And the results, more often than not, were pictures that display what New York Times critic Holland Cotter, in his 1996 review of the Drawing Center show, described as “a shrewd, bitter, dogged impulse to perpetuate the realities of Indian life, both as longed-for past and often grim but resilient present.”
Guaranteed basic income to every citizen, whether or not they are employed to ensure their survival and that they live in a dignified, humane way, preventing poverty, illness, homelessness, reducing crime, encouraging higher education and learning vocations as well as helping society become more prosperous as a whole.
Wow. Forget raising the minimum wage. This is much much better idea.
The minimum wage could actually drop if we had basic income.
But Americans would never go for it. Miserably slogging through 12 hour days and having businesses open 24/7 is too engrained in our culture.
"BUT WHERE WILL THE GOVERNMENT GET THE MONEY?" screamed Joe Schmoe, slamming a meaty fist onto the table and getting mouth-froth all over the front of his greying tank top. "You libt*rds all think money grows on TREES!! HAHA!"
"But where will people get the incentive to work?!" Mindy Bindy cried, flapping her hands in front of her face. She’d had a fear of the unemployed lollygagging about ever since she was a child and her mother told her to be afraid of the unemployed lollygagging about. "You think people should get paid for nothing? I work hard for my money!”
"But who will serve me?" grumbled Marty McMoneybags. "Who will make me feel important? Who will do my laundry and cook my food and stand in front of me wearing a plastic smile while I take out all my stress—because I do have a lot of stress, you know, being this rich is stressful—on them?” He paused and straightened out the piles of hundred dollar bills on the desk in front of him, then raised his two watery, outraged eyes up to the Heavens. “Lord, if there are no poor people, how will I know that I’m rich??”
I laughed. This is perfect! Well said!
The thing is, while I’m sure you could scrape up a few people who’d be willing to just float by on a guaranteed minimum income? For most people the choice to work would be a no-brainer. “Hmmm. I can get by on 33k a year, or I can take that part time job and make 48k… enough to move to a better apartment, maybe take the family on vacation. Sold.” Hell, most people would want to work simply because it gives one a sense of dignity and something to do with one’s time. (Speaking as someone who’s been unemployed, on extended sick leave, etc. in her time, the boredom and sense of isolation that comes with not having a job is almost as bad as the humiliation of having to depend on other people for one’s survival.)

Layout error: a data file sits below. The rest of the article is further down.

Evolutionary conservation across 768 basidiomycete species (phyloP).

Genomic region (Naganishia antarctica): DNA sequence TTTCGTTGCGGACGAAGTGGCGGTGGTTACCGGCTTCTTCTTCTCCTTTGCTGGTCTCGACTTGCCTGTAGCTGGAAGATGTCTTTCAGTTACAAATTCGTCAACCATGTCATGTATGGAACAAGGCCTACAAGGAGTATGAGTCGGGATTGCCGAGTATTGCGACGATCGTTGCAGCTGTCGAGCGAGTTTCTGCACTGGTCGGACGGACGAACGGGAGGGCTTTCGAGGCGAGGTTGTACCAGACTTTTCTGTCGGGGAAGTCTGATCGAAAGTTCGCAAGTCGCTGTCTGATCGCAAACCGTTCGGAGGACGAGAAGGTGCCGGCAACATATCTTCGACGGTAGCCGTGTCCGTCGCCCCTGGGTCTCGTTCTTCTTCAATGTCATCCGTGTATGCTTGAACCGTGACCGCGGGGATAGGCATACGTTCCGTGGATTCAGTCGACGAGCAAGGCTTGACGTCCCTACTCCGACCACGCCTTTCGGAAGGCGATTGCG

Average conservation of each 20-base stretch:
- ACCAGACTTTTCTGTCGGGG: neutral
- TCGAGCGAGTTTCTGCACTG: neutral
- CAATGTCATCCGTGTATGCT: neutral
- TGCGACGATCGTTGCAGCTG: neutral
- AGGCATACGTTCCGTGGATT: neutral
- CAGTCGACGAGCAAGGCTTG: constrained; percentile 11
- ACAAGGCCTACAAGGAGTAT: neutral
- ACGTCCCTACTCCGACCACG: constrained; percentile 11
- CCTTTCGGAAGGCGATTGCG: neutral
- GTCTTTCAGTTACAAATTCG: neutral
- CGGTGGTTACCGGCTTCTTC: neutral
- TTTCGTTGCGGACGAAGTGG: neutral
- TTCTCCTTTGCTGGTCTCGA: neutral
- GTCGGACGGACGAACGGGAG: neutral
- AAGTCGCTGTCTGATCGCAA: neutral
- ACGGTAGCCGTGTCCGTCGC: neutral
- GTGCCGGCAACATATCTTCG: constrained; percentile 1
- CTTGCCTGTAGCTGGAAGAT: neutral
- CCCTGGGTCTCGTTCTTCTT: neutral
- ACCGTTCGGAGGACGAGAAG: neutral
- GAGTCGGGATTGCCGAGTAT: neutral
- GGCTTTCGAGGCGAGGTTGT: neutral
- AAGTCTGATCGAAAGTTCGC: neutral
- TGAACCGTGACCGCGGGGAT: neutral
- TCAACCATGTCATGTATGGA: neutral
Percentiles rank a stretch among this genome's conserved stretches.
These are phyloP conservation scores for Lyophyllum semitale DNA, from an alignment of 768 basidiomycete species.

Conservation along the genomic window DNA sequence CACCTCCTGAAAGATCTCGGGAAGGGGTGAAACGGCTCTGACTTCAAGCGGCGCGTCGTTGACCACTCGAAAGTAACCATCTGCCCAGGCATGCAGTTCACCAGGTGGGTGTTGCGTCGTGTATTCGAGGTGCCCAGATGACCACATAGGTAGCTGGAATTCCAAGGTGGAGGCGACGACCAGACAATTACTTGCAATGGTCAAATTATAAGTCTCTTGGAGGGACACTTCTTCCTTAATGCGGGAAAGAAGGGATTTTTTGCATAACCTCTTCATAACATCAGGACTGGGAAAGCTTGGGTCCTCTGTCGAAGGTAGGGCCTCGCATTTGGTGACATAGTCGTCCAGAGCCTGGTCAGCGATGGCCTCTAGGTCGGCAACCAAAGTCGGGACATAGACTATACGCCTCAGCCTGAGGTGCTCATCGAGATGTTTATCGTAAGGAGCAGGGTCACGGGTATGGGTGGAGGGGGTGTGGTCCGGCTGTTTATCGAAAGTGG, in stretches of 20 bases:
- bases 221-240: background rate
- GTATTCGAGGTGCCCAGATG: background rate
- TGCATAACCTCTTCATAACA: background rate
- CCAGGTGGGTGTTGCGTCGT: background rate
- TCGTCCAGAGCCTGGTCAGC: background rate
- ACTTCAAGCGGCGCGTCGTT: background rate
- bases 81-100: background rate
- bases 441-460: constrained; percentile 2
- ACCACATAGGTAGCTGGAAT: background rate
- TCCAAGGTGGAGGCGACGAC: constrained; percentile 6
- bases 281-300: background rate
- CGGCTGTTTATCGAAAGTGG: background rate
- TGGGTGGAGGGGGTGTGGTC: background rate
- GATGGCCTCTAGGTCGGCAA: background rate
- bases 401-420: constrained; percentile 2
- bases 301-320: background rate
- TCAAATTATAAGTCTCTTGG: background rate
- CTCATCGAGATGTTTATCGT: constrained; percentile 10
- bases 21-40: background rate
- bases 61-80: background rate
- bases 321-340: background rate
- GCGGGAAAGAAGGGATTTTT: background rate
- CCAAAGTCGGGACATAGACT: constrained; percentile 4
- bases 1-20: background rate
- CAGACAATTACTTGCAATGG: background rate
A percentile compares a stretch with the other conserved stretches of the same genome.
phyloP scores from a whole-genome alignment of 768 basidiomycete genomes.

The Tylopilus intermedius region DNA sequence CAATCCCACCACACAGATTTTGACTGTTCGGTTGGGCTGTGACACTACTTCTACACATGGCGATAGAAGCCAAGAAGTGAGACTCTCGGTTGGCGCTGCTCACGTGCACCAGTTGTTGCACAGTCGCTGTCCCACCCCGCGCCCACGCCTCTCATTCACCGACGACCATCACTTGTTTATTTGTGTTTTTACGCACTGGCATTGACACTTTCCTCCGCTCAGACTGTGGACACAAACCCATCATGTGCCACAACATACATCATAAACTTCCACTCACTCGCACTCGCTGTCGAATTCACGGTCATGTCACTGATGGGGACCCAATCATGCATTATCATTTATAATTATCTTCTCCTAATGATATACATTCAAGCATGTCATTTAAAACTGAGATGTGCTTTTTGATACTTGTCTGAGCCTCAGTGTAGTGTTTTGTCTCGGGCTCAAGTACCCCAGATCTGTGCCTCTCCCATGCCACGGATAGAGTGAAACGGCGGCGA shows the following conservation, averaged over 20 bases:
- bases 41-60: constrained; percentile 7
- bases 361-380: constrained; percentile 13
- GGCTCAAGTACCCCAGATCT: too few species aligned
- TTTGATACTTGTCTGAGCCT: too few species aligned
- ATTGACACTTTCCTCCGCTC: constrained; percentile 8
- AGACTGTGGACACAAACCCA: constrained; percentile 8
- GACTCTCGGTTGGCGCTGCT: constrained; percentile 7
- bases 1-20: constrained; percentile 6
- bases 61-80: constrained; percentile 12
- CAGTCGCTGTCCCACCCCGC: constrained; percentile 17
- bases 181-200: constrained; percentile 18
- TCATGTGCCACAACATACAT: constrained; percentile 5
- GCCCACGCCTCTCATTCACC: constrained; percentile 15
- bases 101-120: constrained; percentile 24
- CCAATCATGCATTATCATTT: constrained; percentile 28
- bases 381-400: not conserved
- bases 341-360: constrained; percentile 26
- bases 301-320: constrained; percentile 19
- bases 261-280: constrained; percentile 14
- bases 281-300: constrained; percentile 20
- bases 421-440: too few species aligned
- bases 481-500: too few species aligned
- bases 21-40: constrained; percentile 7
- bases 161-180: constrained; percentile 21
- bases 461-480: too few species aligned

And with this system, part-time jobs and “non-skilled” jobs would be much more readily available because nobody would need to work two or three jobs just to stay afloat!
Which would ALSO mean that employers and customers couldn’t shamelessly exploit employees the way they can today, because if losing a job weren’t necessarily a financial disaster, more people would be willing to walk out on jobs where they weren’t being treated with dignity.
And if this also applies to students (and it should) then student loans would become much less of a problem, and fewer people would flunk out of school because of having to juggle studies and work.
Far fewer people would be forced to stay with abusive partners, parents or roommates because they couldn’t afford to move out.
And the thing is, all those people who suddenly had money? They’d be spending it. They’d be getting all the stuff they can’t afford now - new clothes, books, toys, locally-produced food, car repairs - and with each purchase money would flow BACK to the government, because VAT, also income tax.
The unemployed and/or disabled wouldn’t need special support any more - which would also mean the government could fire however many admins who are currently engaged in humiliating - *cough* making sure those people aren’t getting money they don’t deserve. Same for medical benefits and pensions. And I’m no legal scholar, but I somehow imagine less financial desperation would lead to less petty crime, and hence less need for police and security everywhere?
TL;DR Doomie thinks this is a good idea, laughs at those who protest.
reblogging for more top commentary
They tried something like this out in Canada as a sort of social experiment, called Mincome. What they found was that, on the whole, people continued to work about as much as they did before. Only new mothers and teenagers worked substantially less hours.
But wait, there’s more. Because parents were spending just a little more time at home and involved with their families, test scores increased. Because teens didn’t have to work to support their families, drop-out rates decreased. Crime rates, hospital visits, psychiatric hospitalizations and domestic abuse rates all dropped, as well. More adults pursued higher education. Those who continued to work reported more job flexibility and more opportunity to choose employment they preferred.
Basically, now you can go prove to your asshole family members that society won’t collapse without poor people for you to feel better than.
We are all going to watch this movie because BOLIVAR